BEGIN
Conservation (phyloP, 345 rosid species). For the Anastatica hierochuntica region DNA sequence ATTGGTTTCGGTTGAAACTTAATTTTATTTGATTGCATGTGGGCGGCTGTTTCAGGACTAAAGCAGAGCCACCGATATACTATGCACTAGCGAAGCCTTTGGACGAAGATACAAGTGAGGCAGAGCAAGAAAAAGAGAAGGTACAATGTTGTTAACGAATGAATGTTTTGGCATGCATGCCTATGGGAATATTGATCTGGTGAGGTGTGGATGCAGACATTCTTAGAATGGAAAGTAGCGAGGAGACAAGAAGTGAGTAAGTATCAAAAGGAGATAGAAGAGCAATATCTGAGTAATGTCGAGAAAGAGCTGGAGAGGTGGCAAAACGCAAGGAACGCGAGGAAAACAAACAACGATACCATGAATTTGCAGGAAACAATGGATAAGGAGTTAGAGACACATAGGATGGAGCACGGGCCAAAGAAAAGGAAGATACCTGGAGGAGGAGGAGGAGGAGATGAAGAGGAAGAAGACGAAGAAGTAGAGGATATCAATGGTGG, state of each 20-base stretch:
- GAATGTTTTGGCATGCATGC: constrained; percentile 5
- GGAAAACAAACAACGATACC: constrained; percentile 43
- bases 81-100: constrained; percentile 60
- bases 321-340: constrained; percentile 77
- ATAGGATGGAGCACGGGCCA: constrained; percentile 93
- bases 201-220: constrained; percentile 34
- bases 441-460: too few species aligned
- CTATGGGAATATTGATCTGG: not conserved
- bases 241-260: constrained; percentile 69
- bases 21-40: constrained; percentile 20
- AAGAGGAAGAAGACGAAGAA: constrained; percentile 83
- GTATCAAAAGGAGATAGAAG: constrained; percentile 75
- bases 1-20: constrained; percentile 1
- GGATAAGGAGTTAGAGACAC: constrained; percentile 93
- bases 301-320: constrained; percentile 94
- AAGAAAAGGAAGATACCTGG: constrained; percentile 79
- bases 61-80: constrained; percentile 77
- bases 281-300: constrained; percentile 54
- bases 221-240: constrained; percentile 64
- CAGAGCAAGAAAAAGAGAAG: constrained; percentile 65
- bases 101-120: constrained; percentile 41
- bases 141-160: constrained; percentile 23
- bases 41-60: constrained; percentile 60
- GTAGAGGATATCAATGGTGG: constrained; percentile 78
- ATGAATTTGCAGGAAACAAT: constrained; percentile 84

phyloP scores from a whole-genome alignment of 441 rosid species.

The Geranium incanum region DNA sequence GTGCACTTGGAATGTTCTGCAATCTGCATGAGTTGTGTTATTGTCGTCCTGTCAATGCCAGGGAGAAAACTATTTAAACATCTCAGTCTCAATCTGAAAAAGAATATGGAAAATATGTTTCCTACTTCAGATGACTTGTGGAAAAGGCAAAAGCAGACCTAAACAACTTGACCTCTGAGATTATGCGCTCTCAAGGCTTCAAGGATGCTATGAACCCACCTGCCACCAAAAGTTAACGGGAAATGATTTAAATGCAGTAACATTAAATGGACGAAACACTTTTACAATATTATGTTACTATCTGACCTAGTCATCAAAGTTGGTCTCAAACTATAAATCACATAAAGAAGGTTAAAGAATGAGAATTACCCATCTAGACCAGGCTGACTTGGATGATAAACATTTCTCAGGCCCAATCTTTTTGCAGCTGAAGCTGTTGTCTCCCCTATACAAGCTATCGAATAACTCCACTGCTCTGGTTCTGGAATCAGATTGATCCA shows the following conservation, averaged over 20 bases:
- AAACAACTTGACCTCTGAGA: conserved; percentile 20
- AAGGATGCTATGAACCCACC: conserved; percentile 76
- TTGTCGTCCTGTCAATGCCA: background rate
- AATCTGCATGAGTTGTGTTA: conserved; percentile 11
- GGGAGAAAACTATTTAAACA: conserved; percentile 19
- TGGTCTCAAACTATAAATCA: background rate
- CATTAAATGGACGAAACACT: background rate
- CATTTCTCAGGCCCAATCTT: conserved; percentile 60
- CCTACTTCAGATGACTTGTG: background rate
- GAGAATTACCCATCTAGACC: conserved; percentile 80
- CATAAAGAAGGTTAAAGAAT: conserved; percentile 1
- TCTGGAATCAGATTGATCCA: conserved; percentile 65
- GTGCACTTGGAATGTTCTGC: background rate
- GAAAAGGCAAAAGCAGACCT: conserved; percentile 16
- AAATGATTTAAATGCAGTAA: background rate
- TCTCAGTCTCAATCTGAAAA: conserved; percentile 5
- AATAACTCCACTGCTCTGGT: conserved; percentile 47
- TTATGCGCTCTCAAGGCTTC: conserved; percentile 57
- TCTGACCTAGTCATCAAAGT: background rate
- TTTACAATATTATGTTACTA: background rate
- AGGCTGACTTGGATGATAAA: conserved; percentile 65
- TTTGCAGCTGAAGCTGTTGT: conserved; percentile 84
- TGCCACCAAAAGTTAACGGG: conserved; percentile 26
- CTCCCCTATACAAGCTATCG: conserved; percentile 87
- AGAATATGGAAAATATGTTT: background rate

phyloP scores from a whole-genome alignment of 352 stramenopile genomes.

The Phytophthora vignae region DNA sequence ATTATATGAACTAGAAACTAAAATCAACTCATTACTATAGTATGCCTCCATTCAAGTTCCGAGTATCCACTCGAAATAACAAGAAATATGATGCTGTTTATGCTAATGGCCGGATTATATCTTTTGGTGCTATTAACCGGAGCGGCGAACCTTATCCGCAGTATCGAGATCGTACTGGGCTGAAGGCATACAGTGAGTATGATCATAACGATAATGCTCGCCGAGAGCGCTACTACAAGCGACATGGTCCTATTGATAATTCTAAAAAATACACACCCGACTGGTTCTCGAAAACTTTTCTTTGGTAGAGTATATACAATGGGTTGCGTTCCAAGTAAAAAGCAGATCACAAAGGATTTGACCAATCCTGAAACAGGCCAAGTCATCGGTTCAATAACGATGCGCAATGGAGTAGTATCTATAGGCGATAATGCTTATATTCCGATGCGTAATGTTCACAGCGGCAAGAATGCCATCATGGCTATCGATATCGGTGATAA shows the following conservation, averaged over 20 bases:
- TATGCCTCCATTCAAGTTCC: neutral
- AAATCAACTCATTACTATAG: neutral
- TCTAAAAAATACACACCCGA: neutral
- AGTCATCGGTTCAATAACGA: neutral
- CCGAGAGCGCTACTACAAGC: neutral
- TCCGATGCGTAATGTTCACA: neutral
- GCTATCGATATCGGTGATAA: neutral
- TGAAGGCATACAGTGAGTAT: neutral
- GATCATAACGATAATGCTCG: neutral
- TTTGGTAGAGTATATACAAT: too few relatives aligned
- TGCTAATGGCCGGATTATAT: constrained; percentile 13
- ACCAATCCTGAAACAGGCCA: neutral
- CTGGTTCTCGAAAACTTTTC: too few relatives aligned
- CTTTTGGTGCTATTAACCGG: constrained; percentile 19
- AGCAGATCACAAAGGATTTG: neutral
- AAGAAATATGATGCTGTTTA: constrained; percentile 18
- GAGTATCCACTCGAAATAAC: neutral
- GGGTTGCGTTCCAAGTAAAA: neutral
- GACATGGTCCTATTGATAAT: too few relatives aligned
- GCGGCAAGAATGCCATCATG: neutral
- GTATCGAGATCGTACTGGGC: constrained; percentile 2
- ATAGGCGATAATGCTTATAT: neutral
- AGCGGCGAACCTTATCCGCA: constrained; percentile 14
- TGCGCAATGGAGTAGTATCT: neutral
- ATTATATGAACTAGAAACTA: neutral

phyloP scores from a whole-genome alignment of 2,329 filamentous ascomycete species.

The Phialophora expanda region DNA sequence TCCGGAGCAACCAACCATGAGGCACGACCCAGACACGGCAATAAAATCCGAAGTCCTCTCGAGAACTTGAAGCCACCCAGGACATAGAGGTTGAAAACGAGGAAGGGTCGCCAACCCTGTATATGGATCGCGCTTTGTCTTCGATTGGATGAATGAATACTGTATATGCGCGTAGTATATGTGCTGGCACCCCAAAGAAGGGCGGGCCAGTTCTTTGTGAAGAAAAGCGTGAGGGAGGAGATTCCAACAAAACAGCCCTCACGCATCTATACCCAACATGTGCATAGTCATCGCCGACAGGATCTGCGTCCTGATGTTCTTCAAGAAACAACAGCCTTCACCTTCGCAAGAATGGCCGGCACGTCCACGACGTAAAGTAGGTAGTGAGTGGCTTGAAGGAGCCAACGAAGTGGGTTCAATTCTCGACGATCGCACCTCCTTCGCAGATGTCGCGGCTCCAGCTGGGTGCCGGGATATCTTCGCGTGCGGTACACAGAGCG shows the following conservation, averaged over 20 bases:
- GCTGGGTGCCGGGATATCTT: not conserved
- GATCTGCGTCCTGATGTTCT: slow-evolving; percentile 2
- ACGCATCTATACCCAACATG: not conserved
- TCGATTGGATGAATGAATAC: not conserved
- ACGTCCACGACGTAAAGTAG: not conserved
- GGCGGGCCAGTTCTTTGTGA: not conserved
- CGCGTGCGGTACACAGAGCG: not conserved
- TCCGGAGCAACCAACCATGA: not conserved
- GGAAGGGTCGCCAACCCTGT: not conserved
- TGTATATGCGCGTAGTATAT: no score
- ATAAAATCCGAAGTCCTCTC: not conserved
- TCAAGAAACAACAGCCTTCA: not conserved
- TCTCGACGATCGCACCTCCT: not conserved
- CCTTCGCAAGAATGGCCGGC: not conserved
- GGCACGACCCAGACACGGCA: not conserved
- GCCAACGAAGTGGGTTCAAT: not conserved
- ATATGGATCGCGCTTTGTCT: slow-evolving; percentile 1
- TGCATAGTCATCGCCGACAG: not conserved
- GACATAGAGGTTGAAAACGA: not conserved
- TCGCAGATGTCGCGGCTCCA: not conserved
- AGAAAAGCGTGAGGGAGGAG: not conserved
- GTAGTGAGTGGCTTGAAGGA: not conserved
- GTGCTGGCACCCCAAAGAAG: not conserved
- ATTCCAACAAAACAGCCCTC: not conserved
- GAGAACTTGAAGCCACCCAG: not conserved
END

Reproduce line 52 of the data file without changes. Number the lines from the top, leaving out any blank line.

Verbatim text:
- CTCCCCTATACAAGCTATCG: conserved; percentile 87